When it comes to finding life outside of Earth, it's hard to know where to look.
The dark and icy oceans of Enceladus and Europa offer one kind of hypothetical habitat. Meanwhile, the dusty, arid landscape of Mars looks to be almost the opposite – but scientists have just found a clue that gives hope for its dry deserts yet.
In the most Mars-like environment on Earth, Chile's Atacama Desert, an experimental robotic planetary rover named Zoë has dug strange bacteria out of the soil, some of which is unknown to science but exhibits specialised desert adaptations for Mars-like conditions.
"We have shown that a robotic rover can recover subsurface soil in the most Mars-like desert on Earth," said biologist Stephen Pointing of Yale-NUS College, Singapore, in a statement.
"This is important because most scientists agree that any life on Mars would have to occur below the surface to escape the harsh surface conditions where high radiation, low temperature, and lack of water make life unlikely."
We know that, once upon a time, liquid water probably flowed across the surface of Mars. The planet is much drier today, with only water ice on the surface that we have seen, but it may be harbouring liquid water under the surface.
If so, that makes the prospect of life on the Red Planet more likely – but the Atacama Desert points to other possibilities away from water, too.
It's so dry there that it may not rain for decades or centuries at a time, which makes it incredibly hostile to most life on Earth. But last year, for the first time, microbial life was found thriving there, on the surface.
The surface of Mars, as Pointing pointed out, would be much harsher even than the surface of the Atacama Desert. But when Zoë drilled down to take sample cores to a depth of 80 centimetres, it found subsurface microbes that demonstrate, life might, uh, find a way.
"We saw that with increasing depth, the bacterial community became dominated by bacteria that can thrive in the extremely salty and alkaline soils. They in turn were replaced at depths down to 80 centimetres (2.6 feet) by a single specific group of bacteria that survive by metabolising methane," Pointing told ScienceAlert.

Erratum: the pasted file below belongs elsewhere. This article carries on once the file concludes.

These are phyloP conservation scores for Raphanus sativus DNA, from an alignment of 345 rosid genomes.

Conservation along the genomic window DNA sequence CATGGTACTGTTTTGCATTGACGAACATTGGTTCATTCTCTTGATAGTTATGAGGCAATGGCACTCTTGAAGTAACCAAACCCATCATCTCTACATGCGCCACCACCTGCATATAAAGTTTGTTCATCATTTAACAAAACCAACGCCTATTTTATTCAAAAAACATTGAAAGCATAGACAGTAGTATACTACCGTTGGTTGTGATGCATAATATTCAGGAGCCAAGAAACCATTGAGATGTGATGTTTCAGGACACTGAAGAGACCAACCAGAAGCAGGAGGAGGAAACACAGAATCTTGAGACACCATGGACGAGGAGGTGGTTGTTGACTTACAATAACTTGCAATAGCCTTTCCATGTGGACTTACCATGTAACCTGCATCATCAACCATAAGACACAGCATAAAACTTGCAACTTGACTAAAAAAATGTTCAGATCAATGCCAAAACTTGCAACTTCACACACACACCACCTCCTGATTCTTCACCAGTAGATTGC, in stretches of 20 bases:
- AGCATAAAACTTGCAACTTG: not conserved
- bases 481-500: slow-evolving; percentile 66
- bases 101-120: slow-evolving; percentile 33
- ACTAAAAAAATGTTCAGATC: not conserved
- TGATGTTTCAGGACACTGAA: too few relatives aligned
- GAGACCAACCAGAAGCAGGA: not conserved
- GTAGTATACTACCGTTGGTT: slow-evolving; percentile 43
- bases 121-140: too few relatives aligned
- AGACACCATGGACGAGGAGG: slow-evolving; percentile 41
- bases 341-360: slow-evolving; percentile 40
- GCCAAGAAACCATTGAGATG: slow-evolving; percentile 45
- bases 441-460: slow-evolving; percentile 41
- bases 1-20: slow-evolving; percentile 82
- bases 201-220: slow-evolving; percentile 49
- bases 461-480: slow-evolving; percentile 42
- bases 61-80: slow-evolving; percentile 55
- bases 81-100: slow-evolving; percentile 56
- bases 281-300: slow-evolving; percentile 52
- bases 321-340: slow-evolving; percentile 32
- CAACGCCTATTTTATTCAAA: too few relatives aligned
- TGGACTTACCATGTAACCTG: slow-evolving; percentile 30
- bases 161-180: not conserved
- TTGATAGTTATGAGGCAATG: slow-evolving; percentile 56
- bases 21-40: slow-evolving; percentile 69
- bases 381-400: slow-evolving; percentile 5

"This is very exciting because it demonstrates that the subsurface of the Atacama supports highly specialised microbes that can thrive in the salty alkaline Mars-like soils, and the recent measurements of significant methane emission from Mars' surface suggest methane-utilising bacteria could also thrive there."
It's not a sure bet. The team took over 90 sediment samples, both via the robot and by hand, and found that microbial colonisation was patchy. And those areas that had not been colonised by microbes were the most extreme.
Analysis of the sediment showed that it had formed long ago, when water was abundant, but had received no water input for a long time.
Martian soils are probably very similar to this in many places - although perhaps not all. And the team remains hopeful that there are still habitable regions, even if they are few and far between.
"Patchy bacterial colonisation is an indicator of extreme environmental stress, and, in the case of Atacama Desert soils, we can say that life really is holding on right at the limit of habitability," Pointing said.
"Since conditions on Mars are even more extreme, we can only assume that this patchiness would also be a feature of any Martian bacterial colonisation."
The bacterium that metabolises methane, he noted, is the most interesting. It was pretty deep below the surface, and has the ability to use a substrate known to be abundant on Mars.
This means that finding Martian bacteria, if there are any, is still going to be a challenge, but the research demonstrates that it's not entirely impossible.
The next step is to drill even deeper. Martian rovers are expected to drill up to 2 metres (6.6 feet) deep, so the team hopes to take samples at similar depths.
They're also putting together an idea of where to start drilling on Mars.
"My personal preference would be either fluvial deposits from ancient rivers or in sandstone rocks," Pointing said.
"Both of these substrates are known to support microbial life and also importantly to preserve biosignatures of colonisation long after extinction of the microorganisms."
The research has been published in Frontiers in Microbiology.